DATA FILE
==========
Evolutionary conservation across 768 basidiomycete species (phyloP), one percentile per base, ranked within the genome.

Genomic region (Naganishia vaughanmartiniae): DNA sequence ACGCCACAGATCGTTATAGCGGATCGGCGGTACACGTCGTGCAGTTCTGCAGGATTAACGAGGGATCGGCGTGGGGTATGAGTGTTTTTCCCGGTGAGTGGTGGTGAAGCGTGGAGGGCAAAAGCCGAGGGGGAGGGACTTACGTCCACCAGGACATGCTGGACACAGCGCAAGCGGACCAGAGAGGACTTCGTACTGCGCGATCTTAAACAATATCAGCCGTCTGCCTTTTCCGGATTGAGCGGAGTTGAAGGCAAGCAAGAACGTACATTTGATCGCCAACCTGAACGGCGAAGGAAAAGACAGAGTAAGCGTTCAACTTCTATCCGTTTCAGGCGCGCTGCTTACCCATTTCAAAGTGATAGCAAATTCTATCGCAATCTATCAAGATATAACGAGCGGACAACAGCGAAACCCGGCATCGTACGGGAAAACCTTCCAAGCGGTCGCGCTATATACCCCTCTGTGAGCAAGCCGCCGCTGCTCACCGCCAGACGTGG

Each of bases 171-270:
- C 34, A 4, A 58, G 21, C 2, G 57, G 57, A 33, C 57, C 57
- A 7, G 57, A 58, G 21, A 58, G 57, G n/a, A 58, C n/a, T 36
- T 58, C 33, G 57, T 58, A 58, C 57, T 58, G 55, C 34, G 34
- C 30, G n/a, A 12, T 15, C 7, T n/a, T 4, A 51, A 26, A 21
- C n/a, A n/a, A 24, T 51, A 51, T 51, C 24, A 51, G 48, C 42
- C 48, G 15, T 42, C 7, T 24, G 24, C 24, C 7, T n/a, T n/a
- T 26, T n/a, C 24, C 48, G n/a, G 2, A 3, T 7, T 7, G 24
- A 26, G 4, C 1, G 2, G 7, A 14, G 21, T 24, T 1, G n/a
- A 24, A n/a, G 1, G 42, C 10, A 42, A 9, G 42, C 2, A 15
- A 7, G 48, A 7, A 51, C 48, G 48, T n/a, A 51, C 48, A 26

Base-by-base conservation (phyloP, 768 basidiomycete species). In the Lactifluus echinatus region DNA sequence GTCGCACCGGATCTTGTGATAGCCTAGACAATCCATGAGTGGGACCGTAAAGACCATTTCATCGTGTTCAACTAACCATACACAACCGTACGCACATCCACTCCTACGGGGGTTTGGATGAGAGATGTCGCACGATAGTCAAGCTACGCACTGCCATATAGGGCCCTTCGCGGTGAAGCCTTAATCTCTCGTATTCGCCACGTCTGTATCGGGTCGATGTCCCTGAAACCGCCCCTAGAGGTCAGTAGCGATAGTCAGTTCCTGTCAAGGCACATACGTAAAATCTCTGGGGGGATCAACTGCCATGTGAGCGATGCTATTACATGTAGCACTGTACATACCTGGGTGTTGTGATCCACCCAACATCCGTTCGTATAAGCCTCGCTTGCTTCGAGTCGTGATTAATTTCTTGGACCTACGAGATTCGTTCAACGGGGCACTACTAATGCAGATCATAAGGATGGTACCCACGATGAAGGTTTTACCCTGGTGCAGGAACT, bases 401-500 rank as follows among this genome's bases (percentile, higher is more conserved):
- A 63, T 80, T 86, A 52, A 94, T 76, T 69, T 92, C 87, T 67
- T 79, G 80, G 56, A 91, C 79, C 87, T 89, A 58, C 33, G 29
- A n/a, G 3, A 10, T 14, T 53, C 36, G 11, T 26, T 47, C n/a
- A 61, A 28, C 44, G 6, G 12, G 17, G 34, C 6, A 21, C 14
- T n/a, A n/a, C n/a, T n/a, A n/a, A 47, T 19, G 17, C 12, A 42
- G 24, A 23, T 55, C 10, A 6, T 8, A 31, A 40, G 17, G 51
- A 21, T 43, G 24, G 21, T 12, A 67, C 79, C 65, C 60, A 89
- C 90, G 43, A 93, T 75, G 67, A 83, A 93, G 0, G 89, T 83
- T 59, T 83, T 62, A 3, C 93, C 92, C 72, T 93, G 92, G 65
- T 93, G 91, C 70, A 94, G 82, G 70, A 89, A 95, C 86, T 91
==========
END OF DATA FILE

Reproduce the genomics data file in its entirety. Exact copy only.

Evolutionary conservation across 768 basidiomycete species (phyloP), one percentile per base, ranked within the genome.

Genomic region (Naganishia vaughanmartiniae): DNA sequence ACGCCACAGATCGTTATAGCGGATCGGCGGTACACGTCGTGCAGTTCTGCAGGATTAACGAGGGATCGGCGTGGGGTATGAGTGTTTTTCCCGGTGAGTGGTGGTGAAGCGTGGAGGGCAAAAGCCGAGGGGGAGGGACTTACGTCCACCAGGACATGCTGGACACAGCGCAAGCGGACCAGAGAGGACTTCGTACTGCGCGATCTTAAACAATATCAGCCGTCTGCCTTTTCCGGATTGAGCGGAGTTGAAGGCAAGCAAGAACGTACATTTGATCGCCAACCTGAACGGCGAAGGAAAAGACAGAGTAAGCGTTCAACTTCTATCCGTTTCAGGCGCGCTGCTTACCCATTTCAAAGTGATAGCAAATTCTATCGCAATCTATCAAGATATAACGAGCGGACAACAGCGAAACCCGGCATCGTACGGGAAAACCTTCCAAGCGGTCGCGCTATATACCCCTCTGTGAGCAAGCCGCCGCTGCTCACCGCCAGACGTGG

Each of bases 171-270:
- C 34, A 4, A 58, G 21, C 2, G 57, G 57, A 33, C 57, C 57
- A 7, G 57, A 58, G 21, A 58, G 57, G n/a, A 58, C n/a, T 36
- T 58, C 33, G 57, T 58, A 58, C 57, T 58, G 55, C 34, G 34
- C 30, G n/a, A 12, T 15, C 7, T n/a, T 4, A 51, A 26, A 21
- C n/a, A n/a, A 24, T 51, A 51, T 51, C 24, A 51, G 48, C 42
- C 48, G 15, T 42, C 7, T 24, G 24, C 24, C 7, T n/a, T n/a
- T 26, T n/a, C 24, C 48, G n/a, G 2, A 3, T 7, T 7, G 24
- A 26, G 4, C 1, G 2, G 7, A 14, G 21, T 24, T 1, G n/a
- A 24, A n/a, G 1, G 42, C 10, A 42, A 9, G 42, C 2, A 15
- A 7, G 48, A 7, A 51, C 48, G 48, T n/a, A 51, C 48, A 26

Base-by-base conservation (phyloP, 768 basidiomycete species). In the Lactifluus echinatus region DNA sequence GTCGCACCGGATCTTGTGATAGCCTAGACAATCCATGAGTGGGACCGTAAAGACCATTTCATCGTGTTCAACTAACCATACACAACCGTACGCACATCCACTCCTACGGGGGTTTGGATGAGAGATGTCGCACGATAGTCAAGCTACGCACTGCCATATAGGGCCCTTCGCGGTGAAGCCTTAATCTCTCGTATTCGCCACGTCTGTATCGGGTCGATGTCCCTGAAACCGCCCCTAGAGGTCAGTAGCGATAGTCAGTTCCTGTCAAGGCACATACGTAAAATCTCTGGGGGGATCAACTGCCATGTGAGCGATGCTATTACATGTAGCACTGTACATACCTGGGTGTTGTGATCCACCCAACATCCGTTCGTATAAGCCTCGCTTGCTTCGAGTCGTGATTAATTTCTTGGACCTACGAGATTCGTTCAACGGGGCACTACTAATGCAGATCATAAGGATGGTACCCACGATGAAGGTTTTACCCTGGTGCAGGAACT, bases 401-500 rank as follows among this genome's bases (percentile, higher is more conserved):
- A 63, T 80, T 86, A 52, A 94, T 76, T 69, T 92, C 87, T 67
- T 79, G 80, G 56, A 91, C 79, C 87, T 89, A 58, C 33, G 29
- A n/a, G 3, A 10, T 14, T 53, C 36, G 11, T 26, T 47, C n/a
- A 61, A 28, C 44, G 6, G 12, G 17, G 34, C 6, A 21, C 14
- T n/a, A n/a, C n/a, T n/a, A n/a, A 47, T 19, G 17, C 12, A 42
- G 24, A 23, T 55, C 10, A 6, T 8, A 31, A 40, G 17, G 51
- A 21, T 43, G 24, G 21, T 12, A 67, C 79, C 65, C 60, A 89
- C 90, G 43, A 93, T 75, G 67, A 83, A 93, G 0, G 89, T 83
- T 59, T 83, T 62, A 3, C 93, C 92, C 72, T 93, G 92, G 65
- T 93, G 91, C 70, A 94, G 82, G 70, A 89, A 95, C 86, T 91